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European Union Set Up Tribunal To Try Russia For War Crimes In Ukraine

The European Commission on Wednesday laid out the basis to set up a special court to investigate and prosecute Russia for crimes of aggression against Ukraine.

The EU executive arm also outlined how Russian assets – frozen from Western sanctions – can be used as a possible funding source to rebuild Ukraine.

“Russia’s horrific crimes will not go unpunished,” Ursula von der Leyen, president of the commission, said in a video on Twitter to announce the move, recalling alleged atrocities discovered in the Kyiv suburb of Bucha.

While backing the International Criminal Court’s (ICC) investigations of Russia for war crimes, among other things, the commission wants to set up an alternative means of investigating Russian crimes of aggression.

This is due to the ICC’s lack of competence to prosecute the offence as Russia does not recognize the court’s jurisdiction in this legal area, an options paper sent to EU member states said.

Instead, the commission wants to set up an international tribunal based on a multinational treaty.

Another option would be to establish a so-called hybrid tribunal based on Ukraine’s national laws and integrate it into international procedures with international judges investigating crimes of aggression.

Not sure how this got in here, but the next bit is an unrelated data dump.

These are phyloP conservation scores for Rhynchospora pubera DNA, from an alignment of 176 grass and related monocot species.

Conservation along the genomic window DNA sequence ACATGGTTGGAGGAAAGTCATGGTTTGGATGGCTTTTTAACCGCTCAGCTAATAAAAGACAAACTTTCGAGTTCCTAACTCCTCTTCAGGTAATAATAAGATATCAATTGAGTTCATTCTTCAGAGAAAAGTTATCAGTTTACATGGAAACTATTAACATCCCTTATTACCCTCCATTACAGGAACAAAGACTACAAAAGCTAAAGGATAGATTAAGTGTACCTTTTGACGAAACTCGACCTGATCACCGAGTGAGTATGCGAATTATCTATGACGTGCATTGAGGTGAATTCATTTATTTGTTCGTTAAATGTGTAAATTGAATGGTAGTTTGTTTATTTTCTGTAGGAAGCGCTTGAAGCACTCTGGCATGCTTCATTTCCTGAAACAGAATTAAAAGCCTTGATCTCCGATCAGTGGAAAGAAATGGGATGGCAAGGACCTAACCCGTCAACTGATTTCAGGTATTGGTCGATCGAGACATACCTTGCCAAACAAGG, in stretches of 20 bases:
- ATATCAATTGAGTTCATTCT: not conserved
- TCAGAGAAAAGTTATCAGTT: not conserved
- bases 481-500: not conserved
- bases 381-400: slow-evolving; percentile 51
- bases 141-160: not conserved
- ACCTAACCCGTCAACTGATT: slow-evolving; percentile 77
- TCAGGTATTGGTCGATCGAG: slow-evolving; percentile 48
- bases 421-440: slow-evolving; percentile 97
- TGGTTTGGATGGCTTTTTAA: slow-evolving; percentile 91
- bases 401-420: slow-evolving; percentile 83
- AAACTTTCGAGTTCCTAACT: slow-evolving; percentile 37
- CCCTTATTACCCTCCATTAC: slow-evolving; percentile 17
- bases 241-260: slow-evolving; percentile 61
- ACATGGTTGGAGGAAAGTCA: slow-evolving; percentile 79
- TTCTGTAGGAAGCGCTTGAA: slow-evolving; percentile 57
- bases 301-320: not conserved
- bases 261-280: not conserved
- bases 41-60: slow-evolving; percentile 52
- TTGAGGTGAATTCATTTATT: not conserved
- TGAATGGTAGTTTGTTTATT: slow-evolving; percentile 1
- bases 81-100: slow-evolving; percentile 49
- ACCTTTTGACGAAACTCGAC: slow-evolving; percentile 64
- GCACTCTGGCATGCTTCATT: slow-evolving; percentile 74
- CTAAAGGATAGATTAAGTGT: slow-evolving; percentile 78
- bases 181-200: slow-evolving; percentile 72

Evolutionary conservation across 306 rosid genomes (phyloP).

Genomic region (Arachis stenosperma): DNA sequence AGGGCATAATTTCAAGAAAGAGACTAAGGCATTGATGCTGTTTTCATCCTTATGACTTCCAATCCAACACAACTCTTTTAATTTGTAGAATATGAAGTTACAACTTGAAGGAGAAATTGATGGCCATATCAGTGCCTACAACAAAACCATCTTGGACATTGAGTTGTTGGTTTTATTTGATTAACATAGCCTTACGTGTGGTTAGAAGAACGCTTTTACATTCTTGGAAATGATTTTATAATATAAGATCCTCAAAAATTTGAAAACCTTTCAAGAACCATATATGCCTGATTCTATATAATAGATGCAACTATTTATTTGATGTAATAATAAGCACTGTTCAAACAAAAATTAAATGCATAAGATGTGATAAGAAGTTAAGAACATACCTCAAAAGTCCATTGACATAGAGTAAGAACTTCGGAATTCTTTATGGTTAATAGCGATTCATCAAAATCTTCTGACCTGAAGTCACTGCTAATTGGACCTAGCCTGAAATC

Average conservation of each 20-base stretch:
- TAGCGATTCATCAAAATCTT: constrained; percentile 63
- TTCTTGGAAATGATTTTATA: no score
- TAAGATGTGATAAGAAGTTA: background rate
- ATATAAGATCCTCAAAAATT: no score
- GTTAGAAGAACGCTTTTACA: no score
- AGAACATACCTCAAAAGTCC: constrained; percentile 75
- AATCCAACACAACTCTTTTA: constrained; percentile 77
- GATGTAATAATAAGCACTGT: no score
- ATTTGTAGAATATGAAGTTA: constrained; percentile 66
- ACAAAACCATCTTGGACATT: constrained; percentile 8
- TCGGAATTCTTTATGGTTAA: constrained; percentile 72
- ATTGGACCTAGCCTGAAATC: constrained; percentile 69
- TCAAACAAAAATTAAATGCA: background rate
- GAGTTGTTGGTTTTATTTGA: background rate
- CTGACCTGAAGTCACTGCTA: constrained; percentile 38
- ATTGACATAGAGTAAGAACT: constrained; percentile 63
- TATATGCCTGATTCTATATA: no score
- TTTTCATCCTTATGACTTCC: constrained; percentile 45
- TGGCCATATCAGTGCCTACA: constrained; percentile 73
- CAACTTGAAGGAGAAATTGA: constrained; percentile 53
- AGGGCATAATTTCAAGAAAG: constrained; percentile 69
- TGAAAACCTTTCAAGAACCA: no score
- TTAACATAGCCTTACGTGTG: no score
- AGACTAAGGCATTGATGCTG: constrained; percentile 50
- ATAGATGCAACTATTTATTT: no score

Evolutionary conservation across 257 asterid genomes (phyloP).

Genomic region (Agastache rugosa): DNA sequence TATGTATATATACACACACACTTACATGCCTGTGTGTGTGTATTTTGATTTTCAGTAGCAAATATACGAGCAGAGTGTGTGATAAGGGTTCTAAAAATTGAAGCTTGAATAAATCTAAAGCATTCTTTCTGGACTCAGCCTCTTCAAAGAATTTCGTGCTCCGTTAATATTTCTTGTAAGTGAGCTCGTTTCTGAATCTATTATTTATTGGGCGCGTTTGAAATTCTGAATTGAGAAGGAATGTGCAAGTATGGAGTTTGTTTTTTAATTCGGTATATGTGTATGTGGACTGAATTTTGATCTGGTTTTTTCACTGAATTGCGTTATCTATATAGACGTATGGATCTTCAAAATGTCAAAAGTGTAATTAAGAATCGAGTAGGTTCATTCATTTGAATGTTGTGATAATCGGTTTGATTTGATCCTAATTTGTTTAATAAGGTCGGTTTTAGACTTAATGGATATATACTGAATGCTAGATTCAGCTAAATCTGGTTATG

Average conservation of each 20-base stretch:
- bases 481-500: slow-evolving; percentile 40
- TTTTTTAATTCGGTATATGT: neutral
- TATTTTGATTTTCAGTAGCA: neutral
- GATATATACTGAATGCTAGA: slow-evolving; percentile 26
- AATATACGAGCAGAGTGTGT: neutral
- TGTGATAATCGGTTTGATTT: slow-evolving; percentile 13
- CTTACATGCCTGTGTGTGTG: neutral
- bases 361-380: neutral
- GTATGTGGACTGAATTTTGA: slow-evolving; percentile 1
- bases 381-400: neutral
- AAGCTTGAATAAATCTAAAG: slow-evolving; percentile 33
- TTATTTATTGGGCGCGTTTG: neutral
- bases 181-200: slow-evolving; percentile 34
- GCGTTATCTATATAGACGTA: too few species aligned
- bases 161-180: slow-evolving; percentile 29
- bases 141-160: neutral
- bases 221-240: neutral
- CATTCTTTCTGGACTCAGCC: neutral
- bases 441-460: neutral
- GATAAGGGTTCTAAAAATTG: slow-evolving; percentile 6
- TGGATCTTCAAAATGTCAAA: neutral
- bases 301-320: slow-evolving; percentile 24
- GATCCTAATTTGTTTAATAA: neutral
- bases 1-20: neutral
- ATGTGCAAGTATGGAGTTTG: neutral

The commission said that both possibilities for a tribunal to prosecute Russia for crimes of aggression would require backing from the United Nations.

“Russia must also pay financially for the devastation that it caused.

“The damage suffered by Ukraine is estimated at 600 billion euros.

“Russia and its oligarchs have to compensate Ukraine for the damage and cover the costs for rebuilding the country,” the EU president said.

READ ALSO: Fears Grip Nigeria, Others As Russia-Ukraine War Weapons Coming Into Lake Chad – Buhari

According to the commission, €300 billion ($310 billion) in assets from the country’s central bank reserves have already been frozen in EU and G7 countries, along with €19 billion in private funds frozen in the EU.

Private frozen assets can only be confiscated in connection with a criminal offence.

On Monday, EU member states approved new rules to make sanctions evasion a crime.

An EU official said that a proposal to define the offence further and its penalties is planned for Friday.

Further challenges arise about Russia’s central bank reserves, the bulk of frozen assets, as these funds need to be repaid to Russia once the sanctions are lifted under international law.

Ms Von der Leyen wants to manage the frozen assets with proceeds going to Ukraine for reconstruction as long as sanctions are in place.

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